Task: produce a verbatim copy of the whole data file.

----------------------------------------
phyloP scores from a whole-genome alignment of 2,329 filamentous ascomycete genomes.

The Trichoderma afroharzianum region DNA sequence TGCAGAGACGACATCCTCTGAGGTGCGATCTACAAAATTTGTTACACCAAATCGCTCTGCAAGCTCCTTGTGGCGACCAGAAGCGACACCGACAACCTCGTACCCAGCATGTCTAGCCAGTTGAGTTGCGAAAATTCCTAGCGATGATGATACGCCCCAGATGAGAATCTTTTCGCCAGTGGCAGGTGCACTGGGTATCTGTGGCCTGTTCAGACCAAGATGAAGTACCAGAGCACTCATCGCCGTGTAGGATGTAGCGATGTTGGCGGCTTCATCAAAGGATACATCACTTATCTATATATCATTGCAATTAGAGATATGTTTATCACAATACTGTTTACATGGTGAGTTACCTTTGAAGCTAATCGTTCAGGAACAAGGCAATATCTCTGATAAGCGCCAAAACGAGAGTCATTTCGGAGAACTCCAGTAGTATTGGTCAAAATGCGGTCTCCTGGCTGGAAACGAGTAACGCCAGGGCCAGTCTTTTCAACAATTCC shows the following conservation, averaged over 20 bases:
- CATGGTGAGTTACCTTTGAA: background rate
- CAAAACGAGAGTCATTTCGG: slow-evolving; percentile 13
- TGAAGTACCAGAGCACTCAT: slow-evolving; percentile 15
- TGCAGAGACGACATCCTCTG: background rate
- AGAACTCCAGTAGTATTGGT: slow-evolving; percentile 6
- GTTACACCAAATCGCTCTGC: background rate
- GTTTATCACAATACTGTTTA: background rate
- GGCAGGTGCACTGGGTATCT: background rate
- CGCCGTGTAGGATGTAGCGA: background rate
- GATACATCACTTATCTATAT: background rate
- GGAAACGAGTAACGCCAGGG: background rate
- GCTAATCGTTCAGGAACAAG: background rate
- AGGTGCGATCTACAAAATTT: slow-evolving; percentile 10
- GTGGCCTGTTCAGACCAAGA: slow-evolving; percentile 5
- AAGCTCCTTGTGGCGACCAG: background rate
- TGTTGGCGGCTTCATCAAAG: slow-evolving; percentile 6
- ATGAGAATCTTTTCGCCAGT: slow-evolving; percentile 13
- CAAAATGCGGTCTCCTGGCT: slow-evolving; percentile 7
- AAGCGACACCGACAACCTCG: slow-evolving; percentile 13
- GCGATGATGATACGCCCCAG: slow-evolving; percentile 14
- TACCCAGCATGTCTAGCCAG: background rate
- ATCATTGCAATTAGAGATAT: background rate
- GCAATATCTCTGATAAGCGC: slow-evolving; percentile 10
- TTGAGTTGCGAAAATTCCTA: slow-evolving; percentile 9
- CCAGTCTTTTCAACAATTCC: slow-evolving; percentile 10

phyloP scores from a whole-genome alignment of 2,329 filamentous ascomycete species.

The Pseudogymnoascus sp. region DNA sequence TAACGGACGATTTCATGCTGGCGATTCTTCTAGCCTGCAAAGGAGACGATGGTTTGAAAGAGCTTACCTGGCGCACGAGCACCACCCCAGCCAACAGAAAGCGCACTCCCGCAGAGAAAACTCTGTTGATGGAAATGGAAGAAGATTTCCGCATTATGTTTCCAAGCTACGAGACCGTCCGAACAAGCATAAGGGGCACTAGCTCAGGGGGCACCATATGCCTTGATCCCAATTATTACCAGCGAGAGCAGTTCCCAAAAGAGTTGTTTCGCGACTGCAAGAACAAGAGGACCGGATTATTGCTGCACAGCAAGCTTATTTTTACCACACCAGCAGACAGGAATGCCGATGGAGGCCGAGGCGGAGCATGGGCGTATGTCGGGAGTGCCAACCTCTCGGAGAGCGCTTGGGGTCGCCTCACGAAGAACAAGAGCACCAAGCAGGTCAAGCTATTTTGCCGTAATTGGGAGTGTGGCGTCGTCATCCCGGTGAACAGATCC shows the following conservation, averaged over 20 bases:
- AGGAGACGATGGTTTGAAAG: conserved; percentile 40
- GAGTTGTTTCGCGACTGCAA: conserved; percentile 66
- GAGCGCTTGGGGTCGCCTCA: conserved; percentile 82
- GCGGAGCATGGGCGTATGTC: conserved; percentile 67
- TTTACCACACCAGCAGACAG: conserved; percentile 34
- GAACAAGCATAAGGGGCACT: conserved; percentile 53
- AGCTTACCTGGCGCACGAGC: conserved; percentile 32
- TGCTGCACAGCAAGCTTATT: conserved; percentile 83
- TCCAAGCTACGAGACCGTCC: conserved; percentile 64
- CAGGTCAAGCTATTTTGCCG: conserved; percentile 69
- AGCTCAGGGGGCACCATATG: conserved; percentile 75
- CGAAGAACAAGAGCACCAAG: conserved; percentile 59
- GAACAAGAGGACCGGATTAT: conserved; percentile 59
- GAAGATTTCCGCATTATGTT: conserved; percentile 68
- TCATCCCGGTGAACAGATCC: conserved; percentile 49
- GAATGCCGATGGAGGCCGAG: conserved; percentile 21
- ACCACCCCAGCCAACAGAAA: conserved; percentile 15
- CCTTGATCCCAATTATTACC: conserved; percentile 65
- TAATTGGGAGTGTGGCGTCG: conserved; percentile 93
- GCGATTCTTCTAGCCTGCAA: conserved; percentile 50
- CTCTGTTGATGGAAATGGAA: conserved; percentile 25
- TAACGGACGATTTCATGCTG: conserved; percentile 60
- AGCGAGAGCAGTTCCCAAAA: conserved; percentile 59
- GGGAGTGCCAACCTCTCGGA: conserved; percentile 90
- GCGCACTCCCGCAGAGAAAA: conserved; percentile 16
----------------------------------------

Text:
phyloP scores from a whole-genome alignment of 2,329 filamentous ascomycete genomes.

The Trichoderma afroharzianum region DNA sequence TGCAGAGACGACATCCTCTGAGGTGCGATCTACAAAATTTGTTACACCAAATCGCTCTGCAAGCTCCTTGTGGCGACCAGAAGCGACACCGACAACCTCGTACCCAGCATGTCTAGCCAGTTGAGTTGCGAAAATTCCTAGCGATGATGATACGCCCCAGATGAGAATCTTTTCGCCAGTGGCAGGTGCACTGGGTATCTGTGGCCTGTTCAGACCAAGATGAAGTACCAGAGCACTCATCGCCGTGTAGGATGTAGCGATGTTGGCGGCTTCATCAAAGGATACATCACTTATCTATATATCATTGCAATTAGAGATATGTTTATCACAATACTGTTTACATGGTGAGTTACCTTTGAAGCTAATCGTTCAGGAACAAGGCAATATCTCTGATAAGCGCCAAAACGAGAGTCATTTCGGAGAACTCCAGTAGTATTGGTCAAAATGCGGTCTCCTGGCTGGAAACGAGTAACGCCAGGGCCAGTCTTTTCAACAATTCC shows the following conservation, averaged over 20 bases:
- CATGGTGAGTTACCTTTGAA: background rate
- CAAAACGAGAGTCATTTCGG: slow-evolving; percentile 13
- TGAAGTACCAGAGCACTCAT: slow-evolving; percentile 15
- TGCAGAGACGACATCCTCTG: background rate
- AGAACTCCAGTAGTATTGGT: slow-evolving; percentile 6
- GTTACACCAAATCGCTCTGC: background rate
- GTTTATCACAATACTGTTTA: background rate
- GGCAGGTGCACTGGGTATCT: background rate
- CGCCGTGTAGGATGTAGCGA: background rate
- GATACATCACTTATCTATAT: background rate
- GGAAACGAGTAACGCCAGGG: background rate
- GCTAATCGTTCAGGAACAAG: background rate
- AGGTGCGATCTACAAAATTT: slow-evolving; percentile 10
- GTGGCCTGTTCAGACCAAGA: slow-evolving; percentile 5
- AAGCTCCTTGTGGCGACCAG: background rate
- TGTTGGCGGCTTCATCAAAG: slow-evolving; percentile 6
- ATGAGAATCTTTTCGCCAGT: slow-evolving; percentile 13
- CAAAATGCGGTCTCCTGGCT: slow-evolving; percentile 7
- AAGCGACACCGACAACCTCG: slow-evolving; percentile 13
- GCGATGATGATACGCCCCAG: slow-evolving; percentile 14
- TACCCAGCATGTCTAGCCAG: background rate
- ATCATTGCAATTAGAGATAT: background rate
- GCAATATCTCTGATAAGCGC: slow-evolving; percentile 10
- TTGAGTTGCGAAAATTCCTA: slow-evolving; percentile 9
- CCAGTCTTTTCAACAATTCC: slow-evolving; percentile 10

phyloP scores from a whole-genome alignment of 2,329 filamentous ascomycete species.

The Pseudogymnoascus sp. region DNA sequence TAACGGACGATTTCATGCTGGCGATTCTTCTAGCCTGCAAAGGAGACGATGGTTTGAAAGAGCTTACCTGGCGCACGAGCACCACCCCAGCCAACAGAAAGCGCACTCCCGCAGAGAAAACTCTGTTGATGGAAATGGAAGAAGATTTCCGCATTATGTTTCCAAGCTACGAGACCGTCCGAACAAGCATAAGGGGCACTAGCTCAGGGGGCACCATATGCCTTGATCCCAATTATTACCAGCGAGAGCAGTTCCCAAAAGAGTTGTTTCGCGACTGCAAGAACAAGAGGACCGGATTATTGCTGCACAGCAAGCTTATTTTTACCACACCAGCAGACAGGAATGCCGATGGAGGCCGAGGCGGAGCATGGGCGTATGTCGGGAGTGCCAACCTCTCGGAGAGCGCTTGGGGTCGCCTCACGAAGAACAAGAGCACCAAGCAGGTCAAGCTATTTTGCCGTAATTGGGAGTGTGGCGTCGTCATCCCGGTGAACAGATCC shows the following conservation, averaged over 20 bases:
- AGGAGACGATGGTTTGAAAG: conserved; percentile 40
- GAGTTGTTTCGCGACTGCAA: conserved; percentile 66
- GAGCGCTTGGGGTCGCCTCA: conserved; percentile 82
- GCGGAGCATGGGCGTATGTC: conserved; percentile 67
- TTTACCACACCAGCAGACAG: conserved; percentile 34
- GAACAAGCATAAGGGGCACT: conserved; percentile 53
- AGCTTACCTGGCGCACGAGC: conserved; percentile 32
- TGCTGCACAGCAAGCTTATT: conserved; percentile 83
- TCCAAGCTACGAGACCGTCC: conserved; percentile 64
- CAGGTCAAGCTATTTTGCCG: conserved; percentile 69
- AGCTCAGGGGGCACCATATG: conserved; percentile 75
- CGAAGAACAAGAGCACCAAG: conserved; percentile 59
- GAACAAGAGGACCGGATTAT: conserved; percentile 59
- GAAGATTTCCGCATTATGTT: conserved; percentile 68
- TCATCCCGGTGAACAGATCC: conserved; percentile 49
- GAATGCCGATGGAGGCCGAG: conserved; percentile 21
- ACCACCCCAGCCAACAGAAA: conserved; percentile 15
- CCTTGATCCCAATTATTACC: conserved; percentile 65
- TAATTGGGAGTGTGGCGTCG: conserved; percentile 93
- GCGATTCTTCTAGCCTGCAA: conserved; percentile 50
- CTCTGTTGATGGAAATGGAA: conserved; percentile 25
- TAACGGACGATTTCATGCTG: conserved; percentile 60
- AGCGAGAGCAGTTCCCAAAA: conserved; percentile 59
- GGGAGTGCCAACCTCTCGGA: conserved; percentile 90
- GCGCACTCCCGCAGAGAAAA: conserved; percentile 16